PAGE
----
Bill seeks to balance employee privacy with intellectual property protection

Today’s cloud computing services, social media platforms and mobile computing devices are powerful tools for personal and business use. However, as employees access these services while at work, many uncomfortable situations may arise for companies.

For example, do Missouri employers have a right to access their employees’ online accounts? Can employers require their staff to provide username and password information for online services created for work purposes? Can you punish an employee who saves proprietary business information to a personal data cloud service?

House Bill 120 seeks to clarify Missouri law on these matters. Sponsored by Rep. Charlie Davis, R-Webb City, the bill both protects employees’ privacy while empowering employers to safeguard their intellectual property and technology investments.

For employees, the bill would prohibit companies from requesting or requiring personal online account passwords from their workers or job applicants. Employers also could not penalize, discipline or choose not to hire workers who do not disclose their personal account information.

For businesses, House Bill 120 would clarify that employers are authorized to require workers to divulge password information that unlocks devices or accounts paid for or provided by the employer. The bill also makes it clear that employees can be punished for transferring confidential business information to their personal accounts. Businesses would also retain the right to block access to websites, investigate employees online and monitor activity on devices paid for by the employer.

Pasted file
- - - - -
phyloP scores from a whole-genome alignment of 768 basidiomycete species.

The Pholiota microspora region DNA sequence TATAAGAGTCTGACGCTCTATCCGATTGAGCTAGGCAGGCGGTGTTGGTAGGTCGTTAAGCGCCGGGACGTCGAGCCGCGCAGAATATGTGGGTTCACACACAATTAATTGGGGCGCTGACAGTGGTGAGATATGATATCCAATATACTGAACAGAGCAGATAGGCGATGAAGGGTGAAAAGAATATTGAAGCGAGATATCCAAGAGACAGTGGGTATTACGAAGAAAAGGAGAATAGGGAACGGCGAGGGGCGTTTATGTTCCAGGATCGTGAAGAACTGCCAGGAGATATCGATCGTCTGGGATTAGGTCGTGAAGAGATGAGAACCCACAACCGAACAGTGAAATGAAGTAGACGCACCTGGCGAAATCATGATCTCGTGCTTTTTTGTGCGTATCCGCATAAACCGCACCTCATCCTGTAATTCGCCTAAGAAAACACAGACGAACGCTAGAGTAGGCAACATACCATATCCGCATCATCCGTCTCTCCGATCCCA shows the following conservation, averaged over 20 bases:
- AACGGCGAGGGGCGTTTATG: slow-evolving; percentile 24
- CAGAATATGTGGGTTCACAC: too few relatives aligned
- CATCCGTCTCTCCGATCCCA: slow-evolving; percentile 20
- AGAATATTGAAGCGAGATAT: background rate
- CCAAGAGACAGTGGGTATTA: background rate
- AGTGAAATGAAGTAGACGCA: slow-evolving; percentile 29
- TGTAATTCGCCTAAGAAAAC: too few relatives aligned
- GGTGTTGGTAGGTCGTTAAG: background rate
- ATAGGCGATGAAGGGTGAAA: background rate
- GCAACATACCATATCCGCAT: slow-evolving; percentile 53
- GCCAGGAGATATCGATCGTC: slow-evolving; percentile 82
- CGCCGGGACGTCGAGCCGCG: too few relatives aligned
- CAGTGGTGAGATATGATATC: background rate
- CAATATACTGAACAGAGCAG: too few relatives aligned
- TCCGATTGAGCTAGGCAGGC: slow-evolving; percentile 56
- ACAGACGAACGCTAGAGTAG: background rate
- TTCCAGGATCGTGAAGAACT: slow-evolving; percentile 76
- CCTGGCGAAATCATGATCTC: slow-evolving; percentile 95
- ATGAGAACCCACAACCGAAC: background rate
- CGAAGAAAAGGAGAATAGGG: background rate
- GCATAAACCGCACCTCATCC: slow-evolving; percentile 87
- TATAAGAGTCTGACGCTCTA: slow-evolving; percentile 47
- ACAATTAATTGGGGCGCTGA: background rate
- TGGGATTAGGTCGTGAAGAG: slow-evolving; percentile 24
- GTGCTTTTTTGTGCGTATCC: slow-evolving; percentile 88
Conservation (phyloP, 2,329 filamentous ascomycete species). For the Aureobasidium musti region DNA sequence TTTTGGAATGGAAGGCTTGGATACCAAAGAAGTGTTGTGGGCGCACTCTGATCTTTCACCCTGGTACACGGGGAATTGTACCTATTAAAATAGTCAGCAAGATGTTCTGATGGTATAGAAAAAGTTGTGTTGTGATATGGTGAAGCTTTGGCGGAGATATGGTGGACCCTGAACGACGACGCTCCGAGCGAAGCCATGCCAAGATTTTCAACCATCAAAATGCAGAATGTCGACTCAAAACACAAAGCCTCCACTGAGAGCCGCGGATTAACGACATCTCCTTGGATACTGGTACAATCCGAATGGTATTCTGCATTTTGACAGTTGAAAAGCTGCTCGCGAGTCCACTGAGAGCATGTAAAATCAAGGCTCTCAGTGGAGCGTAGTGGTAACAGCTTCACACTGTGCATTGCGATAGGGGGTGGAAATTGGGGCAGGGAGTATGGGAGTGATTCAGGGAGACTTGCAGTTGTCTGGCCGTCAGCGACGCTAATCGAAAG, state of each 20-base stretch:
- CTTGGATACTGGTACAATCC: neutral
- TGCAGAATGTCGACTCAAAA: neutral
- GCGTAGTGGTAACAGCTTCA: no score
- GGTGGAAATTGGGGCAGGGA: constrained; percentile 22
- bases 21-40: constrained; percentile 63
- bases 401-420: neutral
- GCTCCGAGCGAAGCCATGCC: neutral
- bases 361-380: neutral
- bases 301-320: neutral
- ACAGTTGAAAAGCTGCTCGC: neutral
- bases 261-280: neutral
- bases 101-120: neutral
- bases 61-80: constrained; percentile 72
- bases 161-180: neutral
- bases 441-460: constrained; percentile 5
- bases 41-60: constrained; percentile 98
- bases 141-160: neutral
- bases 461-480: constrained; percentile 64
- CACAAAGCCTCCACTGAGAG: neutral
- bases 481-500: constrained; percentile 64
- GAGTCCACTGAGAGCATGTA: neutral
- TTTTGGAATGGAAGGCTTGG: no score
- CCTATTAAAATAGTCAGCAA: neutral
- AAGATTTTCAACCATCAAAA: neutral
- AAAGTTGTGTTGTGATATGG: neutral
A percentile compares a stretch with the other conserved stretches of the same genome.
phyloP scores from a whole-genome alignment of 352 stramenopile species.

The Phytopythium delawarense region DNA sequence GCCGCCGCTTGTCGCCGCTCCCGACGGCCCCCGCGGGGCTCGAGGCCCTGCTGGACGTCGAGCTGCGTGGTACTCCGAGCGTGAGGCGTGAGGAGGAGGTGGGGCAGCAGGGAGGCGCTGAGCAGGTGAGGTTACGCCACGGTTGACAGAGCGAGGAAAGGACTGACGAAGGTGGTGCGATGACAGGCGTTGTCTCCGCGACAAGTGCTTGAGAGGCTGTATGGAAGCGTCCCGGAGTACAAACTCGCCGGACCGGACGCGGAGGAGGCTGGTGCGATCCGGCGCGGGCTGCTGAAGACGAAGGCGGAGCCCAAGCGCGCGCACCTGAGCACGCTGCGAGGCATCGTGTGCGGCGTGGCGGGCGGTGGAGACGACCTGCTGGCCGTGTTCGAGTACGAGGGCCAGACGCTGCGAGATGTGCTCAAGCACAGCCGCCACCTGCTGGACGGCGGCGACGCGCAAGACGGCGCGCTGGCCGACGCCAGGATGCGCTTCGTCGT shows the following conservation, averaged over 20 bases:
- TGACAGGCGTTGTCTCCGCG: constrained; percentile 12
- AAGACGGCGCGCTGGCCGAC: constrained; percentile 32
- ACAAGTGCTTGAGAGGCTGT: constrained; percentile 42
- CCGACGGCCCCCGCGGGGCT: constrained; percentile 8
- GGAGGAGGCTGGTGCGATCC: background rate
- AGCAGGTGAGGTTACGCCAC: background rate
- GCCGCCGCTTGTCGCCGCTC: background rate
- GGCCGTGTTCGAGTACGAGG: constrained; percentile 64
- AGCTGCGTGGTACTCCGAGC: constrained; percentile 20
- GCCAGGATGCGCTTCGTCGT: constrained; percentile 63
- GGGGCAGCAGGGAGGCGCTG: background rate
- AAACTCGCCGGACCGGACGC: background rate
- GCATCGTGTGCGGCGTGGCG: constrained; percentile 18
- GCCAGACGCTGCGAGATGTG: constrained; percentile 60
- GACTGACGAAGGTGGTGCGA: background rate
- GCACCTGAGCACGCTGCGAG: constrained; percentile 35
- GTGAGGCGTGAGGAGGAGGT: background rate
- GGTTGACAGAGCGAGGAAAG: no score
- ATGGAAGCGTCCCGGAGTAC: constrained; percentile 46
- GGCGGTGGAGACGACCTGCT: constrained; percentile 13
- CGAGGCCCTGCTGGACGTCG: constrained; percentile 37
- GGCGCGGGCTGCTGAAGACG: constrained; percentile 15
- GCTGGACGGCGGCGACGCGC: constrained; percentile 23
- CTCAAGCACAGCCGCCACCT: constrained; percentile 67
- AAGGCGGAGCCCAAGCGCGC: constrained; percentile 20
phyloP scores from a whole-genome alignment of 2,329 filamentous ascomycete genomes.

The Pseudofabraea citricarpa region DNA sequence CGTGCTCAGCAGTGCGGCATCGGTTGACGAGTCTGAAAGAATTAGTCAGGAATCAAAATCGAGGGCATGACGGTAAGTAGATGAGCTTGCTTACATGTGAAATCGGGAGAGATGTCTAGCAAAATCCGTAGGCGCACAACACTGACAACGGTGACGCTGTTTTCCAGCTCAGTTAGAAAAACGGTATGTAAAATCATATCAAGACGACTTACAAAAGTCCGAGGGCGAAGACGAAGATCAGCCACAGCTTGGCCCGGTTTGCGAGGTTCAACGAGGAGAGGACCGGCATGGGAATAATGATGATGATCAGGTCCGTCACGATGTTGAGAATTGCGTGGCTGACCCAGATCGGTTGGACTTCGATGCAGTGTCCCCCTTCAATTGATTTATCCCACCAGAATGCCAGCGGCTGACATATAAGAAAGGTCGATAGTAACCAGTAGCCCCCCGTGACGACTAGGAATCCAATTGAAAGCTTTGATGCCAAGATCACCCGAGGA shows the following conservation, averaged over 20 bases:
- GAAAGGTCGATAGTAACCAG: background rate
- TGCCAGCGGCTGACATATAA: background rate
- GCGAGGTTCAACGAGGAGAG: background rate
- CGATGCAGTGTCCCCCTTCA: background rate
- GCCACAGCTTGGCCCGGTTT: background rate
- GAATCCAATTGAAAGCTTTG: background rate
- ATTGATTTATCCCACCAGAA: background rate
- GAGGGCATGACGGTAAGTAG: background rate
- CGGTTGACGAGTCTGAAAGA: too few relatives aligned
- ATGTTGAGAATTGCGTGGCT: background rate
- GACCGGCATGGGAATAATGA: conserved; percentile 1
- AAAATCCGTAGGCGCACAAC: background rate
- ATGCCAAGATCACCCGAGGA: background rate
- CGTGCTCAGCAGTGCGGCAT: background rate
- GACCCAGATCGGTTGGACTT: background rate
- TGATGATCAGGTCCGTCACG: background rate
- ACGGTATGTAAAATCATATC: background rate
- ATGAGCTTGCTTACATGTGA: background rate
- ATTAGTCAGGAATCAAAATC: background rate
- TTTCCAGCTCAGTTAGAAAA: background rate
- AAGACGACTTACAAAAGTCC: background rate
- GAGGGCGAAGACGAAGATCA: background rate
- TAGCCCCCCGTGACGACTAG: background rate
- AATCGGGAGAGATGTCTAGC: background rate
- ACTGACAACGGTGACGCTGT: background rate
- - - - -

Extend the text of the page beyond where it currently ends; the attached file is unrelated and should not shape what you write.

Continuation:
The Missouri House Committee on Emerging Issues listened to testimony on the bill on Feb. 2. The bill has bipartisan support, with Rep. Mary Nichols, a Democrat from Maryland Heights, signing on as a cosponsor.

The National Conference on State Legislatures is tracking similar legislation being considered in state capitols across the country. The organization reports that online password bills are pending in at least 28 states. Louisiana, Maine, New Hampshire, Oklahoma, Rhode Island, Tennessee and Wisconsin have all enacted some form of online password legislation since 2012.

For more information on this issue, contact Brian Bunten, assistant general counsel and director of legislative affairs, at bbunten@mochamber.com or by phone at 573-634-3511.

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The Missouri Chamber of Commerce and Industry understands that the quality of life in our state depends on quality jobs for Missourians. To that end, we have one simple mission: to protect and advance Missouri business.

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